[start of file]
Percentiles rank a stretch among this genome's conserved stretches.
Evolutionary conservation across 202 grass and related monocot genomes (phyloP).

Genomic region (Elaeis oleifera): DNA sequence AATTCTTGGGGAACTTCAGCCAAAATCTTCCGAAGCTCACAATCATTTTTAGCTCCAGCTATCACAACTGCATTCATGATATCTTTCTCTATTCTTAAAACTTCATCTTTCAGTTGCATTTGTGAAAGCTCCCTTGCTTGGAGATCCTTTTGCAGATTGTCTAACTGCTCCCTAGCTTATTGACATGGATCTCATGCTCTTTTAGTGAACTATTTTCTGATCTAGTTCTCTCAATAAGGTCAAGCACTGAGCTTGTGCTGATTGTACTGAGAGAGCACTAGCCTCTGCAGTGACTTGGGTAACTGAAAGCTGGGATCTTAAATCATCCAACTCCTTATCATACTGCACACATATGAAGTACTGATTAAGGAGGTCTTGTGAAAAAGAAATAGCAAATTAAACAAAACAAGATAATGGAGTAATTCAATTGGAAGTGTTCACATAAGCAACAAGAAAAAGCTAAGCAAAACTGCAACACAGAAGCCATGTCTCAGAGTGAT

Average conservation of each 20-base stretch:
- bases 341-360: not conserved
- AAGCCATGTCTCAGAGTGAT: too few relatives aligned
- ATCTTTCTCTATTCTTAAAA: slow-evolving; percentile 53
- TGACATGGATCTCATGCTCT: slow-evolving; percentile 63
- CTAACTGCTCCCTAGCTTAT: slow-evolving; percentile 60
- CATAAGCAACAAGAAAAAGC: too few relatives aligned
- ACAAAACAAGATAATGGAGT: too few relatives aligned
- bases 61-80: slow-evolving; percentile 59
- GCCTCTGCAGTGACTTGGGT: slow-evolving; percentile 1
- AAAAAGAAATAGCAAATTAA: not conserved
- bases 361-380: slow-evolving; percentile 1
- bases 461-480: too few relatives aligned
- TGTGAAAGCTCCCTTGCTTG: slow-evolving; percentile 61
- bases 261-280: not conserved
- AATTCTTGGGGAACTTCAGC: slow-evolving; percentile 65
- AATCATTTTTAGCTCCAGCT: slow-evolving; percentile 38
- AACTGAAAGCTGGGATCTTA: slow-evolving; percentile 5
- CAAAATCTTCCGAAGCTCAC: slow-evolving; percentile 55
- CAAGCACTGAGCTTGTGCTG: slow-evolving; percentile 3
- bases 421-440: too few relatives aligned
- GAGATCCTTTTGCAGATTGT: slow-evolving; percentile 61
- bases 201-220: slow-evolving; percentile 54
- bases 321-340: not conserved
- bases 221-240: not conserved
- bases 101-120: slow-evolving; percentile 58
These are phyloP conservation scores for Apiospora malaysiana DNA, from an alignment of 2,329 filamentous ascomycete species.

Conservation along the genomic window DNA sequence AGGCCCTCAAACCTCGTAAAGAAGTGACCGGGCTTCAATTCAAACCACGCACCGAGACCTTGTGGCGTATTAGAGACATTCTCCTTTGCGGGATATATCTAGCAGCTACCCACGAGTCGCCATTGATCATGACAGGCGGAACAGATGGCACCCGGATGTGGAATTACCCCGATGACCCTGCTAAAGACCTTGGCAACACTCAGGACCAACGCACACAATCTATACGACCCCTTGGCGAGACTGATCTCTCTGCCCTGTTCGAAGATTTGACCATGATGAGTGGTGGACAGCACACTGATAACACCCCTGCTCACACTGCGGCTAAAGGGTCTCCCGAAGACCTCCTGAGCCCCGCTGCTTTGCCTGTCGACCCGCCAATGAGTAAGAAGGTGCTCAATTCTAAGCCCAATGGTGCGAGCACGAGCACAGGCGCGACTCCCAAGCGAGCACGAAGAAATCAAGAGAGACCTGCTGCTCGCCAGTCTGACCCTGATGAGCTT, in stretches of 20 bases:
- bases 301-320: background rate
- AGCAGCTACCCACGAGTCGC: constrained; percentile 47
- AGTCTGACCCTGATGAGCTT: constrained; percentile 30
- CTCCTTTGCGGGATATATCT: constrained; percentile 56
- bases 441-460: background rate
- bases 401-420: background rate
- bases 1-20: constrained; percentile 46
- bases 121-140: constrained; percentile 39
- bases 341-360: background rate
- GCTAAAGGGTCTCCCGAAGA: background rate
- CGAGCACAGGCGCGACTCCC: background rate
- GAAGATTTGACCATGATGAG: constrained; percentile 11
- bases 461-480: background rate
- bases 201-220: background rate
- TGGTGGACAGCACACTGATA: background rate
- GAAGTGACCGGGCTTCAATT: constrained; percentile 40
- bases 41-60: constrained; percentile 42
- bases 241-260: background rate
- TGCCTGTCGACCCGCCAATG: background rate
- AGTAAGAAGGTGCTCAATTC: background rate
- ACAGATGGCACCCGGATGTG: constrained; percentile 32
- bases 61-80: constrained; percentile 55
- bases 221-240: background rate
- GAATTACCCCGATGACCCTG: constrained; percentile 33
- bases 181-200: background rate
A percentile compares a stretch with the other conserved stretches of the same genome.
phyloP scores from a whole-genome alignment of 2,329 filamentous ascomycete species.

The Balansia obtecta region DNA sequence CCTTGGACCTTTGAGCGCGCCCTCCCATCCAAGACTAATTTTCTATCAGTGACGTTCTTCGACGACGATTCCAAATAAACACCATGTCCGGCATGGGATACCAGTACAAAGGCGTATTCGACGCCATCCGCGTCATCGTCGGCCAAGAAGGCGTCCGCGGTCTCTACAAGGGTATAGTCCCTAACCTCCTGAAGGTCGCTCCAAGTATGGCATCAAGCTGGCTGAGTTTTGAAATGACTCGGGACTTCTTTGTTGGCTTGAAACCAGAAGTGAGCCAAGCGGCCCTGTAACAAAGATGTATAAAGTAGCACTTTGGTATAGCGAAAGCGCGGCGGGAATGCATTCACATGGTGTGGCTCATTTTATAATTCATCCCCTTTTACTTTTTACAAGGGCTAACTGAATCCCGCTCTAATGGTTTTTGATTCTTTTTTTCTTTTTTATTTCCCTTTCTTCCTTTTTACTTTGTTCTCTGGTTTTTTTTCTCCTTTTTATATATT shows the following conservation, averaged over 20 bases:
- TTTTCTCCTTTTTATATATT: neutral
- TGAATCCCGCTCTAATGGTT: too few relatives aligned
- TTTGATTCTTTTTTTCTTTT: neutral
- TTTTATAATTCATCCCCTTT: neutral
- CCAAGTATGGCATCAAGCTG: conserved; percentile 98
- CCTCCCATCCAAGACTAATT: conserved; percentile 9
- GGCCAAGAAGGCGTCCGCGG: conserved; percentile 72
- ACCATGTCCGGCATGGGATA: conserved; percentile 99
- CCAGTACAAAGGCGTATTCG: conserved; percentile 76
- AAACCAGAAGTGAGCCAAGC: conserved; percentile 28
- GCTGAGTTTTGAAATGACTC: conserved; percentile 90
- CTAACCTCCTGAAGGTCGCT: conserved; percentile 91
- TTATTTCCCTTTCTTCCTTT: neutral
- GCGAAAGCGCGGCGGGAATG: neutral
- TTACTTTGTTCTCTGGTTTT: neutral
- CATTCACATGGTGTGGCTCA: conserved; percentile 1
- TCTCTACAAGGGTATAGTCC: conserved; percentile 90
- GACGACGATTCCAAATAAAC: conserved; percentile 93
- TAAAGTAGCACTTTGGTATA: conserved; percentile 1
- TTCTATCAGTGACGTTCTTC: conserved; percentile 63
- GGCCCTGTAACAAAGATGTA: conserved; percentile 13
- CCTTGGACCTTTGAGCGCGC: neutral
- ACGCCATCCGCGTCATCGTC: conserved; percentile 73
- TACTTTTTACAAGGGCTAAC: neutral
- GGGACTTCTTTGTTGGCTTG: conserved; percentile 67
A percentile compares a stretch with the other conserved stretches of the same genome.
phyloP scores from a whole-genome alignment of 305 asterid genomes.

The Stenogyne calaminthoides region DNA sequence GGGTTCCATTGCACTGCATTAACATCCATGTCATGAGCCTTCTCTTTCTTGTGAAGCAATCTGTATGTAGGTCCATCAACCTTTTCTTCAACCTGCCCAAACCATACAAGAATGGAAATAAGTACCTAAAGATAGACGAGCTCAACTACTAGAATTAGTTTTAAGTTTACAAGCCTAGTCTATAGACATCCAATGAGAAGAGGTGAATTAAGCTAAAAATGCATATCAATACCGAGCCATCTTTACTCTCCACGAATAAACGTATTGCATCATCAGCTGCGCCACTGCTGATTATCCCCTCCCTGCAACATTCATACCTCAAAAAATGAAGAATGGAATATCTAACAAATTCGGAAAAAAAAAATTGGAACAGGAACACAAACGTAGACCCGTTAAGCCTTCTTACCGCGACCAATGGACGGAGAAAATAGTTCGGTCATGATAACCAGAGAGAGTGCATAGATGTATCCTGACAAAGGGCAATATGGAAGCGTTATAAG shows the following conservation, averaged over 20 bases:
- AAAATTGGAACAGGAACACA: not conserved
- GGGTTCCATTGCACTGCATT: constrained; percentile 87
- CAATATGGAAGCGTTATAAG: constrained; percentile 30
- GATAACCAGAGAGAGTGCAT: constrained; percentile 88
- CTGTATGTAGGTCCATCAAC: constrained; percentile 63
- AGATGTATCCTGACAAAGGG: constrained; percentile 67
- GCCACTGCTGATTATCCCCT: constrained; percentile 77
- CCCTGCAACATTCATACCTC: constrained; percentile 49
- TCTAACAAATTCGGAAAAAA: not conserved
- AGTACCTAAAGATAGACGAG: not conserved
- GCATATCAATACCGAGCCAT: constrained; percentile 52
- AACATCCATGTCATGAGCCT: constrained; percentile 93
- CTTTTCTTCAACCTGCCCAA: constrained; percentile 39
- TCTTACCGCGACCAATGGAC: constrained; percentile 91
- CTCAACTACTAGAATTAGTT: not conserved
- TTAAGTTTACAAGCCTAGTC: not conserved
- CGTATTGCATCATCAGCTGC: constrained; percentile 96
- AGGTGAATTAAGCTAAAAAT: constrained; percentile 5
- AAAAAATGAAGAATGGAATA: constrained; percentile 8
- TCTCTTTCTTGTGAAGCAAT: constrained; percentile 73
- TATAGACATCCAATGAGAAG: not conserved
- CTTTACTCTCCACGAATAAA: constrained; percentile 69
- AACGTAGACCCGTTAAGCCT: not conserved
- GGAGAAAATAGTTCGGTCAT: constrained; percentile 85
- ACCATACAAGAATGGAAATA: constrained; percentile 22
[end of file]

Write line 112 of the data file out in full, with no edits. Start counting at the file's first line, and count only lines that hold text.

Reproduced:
- ACCATACAAGAATGGAAATA: constrained; percentile 22